Log merging and analysis using Python

From time to time I have a need to manually review logs gathered in the longer time period. I have to merge them together, filter irrelevant information and review most common errors. To perform such tasks I created simple Python script described below.

Configuration and merging multiple files

At the beginning of my script, I placed the set of configuration variables. I want to merge files which are stored in logs subdirectory relative to my script (please note double slashes – in Windows I have to escape them properly), save them in the single file (“all-in-one.txt”) and retrieve only lines containing the specific string and not containing strings from the list of exclusions.

import os
import operator

# configuration
log_files = []
start_dir = os.getcwd() + "\\logs\\"
pattern   = ".log"
all_in_one_filename = start_dir + "all-in-one.txt"
log_error_string = "ERROR:"
# expected patterns
expected = ["W3SVC2"]
# excluded patterns
excluded = ["semrush","YandexBot","User Agent not allowed",
            " INFO: ","BLEXBot","AhrefsBot"]

# get all log files
for dir,dirs,files in os.walk(start_dir):
    for filename in [f for f in files if f.endswith(pattern)]:
        log_files.append(dir + filename)

# prepare output file
with open(all_in_one_filename, "w", encoding='ISO-8859-1') as output_file:

# process file by file and save to all-in-one 
with open(all_in_one_filename, "a", encoding='ISO-8859-1') as output_file:    
    for log_file in log_files:
        print("procesing: " + log_file)
        with open(log_file, "r", encoding='ISO-8859-1') as input_file:
            for line in input_file:
                expected_found = False
                excluded_found = False
                for pat in expected:
                    if pat in line:
                        expected_found = True
                for pat in excluded:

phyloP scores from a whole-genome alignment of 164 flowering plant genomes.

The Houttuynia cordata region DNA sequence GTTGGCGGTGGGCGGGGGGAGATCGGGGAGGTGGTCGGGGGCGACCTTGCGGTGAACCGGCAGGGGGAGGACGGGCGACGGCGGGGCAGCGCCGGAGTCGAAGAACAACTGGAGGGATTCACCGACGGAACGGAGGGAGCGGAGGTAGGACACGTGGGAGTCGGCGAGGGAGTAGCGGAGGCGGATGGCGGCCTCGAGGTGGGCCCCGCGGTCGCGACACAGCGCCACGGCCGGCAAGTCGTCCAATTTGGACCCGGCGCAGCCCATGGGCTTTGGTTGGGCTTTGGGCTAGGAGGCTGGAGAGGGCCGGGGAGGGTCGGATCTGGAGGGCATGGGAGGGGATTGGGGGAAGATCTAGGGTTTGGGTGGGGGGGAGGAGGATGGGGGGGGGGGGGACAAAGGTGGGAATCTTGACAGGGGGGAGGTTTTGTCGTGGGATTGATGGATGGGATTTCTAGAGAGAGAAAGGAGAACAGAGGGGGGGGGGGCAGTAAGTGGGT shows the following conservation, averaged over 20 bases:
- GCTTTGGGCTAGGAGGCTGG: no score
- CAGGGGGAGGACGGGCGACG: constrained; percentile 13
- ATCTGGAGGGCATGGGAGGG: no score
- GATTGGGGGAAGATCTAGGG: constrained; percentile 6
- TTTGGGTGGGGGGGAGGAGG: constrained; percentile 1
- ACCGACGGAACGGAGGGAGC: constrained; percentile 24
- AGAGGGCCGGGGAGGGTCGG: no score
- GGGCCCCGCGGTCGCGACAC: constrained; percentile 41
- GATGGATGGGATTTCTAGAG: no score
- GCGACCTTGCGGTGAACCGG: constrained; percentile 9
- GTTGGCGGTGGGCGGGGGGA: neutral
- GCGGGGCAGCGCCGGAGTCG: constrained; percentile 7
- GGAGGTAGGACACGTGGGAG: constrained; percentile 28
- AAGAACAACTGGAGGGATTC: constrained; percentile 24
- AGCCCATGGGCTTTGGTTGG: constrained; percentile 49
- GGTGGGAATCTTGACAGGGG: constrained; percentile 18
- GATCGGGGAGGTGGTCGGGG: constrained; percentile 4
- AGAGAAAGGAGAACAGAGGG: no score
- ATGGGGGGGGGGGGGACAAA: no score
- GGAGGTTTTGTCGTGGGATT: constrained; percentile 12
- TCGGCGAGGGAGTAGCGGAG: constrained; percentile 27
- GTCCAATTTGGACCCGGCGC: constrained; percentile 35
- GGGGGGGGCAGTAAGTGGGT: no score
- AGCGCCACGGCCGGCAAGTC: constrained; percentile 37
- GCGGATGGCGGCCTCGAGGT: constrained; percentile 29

if pat in line:
                        excluded_found = True
                if expected_found and not excluded_found:

print("files merged")

# [...]

As you can see, for the patters which are expected and excluded, I’m using simple “pattern in text” statement. If you are in need to use regular expressions, this is also possible. You can also notice files encoding – it was added because in some of my files there are specific chars that have to be processed properly.

Errors count

I need to count particular errors to see how important given issue is. In order to achieve this, I used the dictionary – keys are filled with error text, values with the number of occurrences of given error.

# [...]

# prepare dictionairies
errors_dict = {}
# retrieve error messages
with open(all_in_one_filename, "r", encoding='ISO-8859-1') as in_file:
    for line in in_file:
        bl_pos = line.find(log_error_string)
        if bl_pos > 0:
            end_pos = line.find(";",bl_pos)
            if end_pos > 0:
                this_error = line[bl_pos+1:end_pos]
                if this_error in errors_dict:
                    errors_dict[this_error] +=1
                    errors_dict[this_error] =1

# [...]

In the above code, I’m retrieving only the part of the line, starting from the “ERROR:” string and ending at “;” char. This gives me an ability to extract only the most important information from each line.

Sorting and displaying

As the last task, I’m sorting the error dictionary and displaying it. Most common errors are displayed at the end, so I can see them at glance, even when working in the command line.

# [...]
# sort dict
sorted_errors = sorted(errors_dict.items(), key=operator.itemgetter(1))

# display errors with count
print("Errors found")
for error_string, occurrences in sorted_errors:
    print("{}; {}".format(occurrences,error_string))

print("finished processing")

This is an example of the simple Python solution that can be extended for your needs. In fact, I’m using various versions of this script to handle various logs.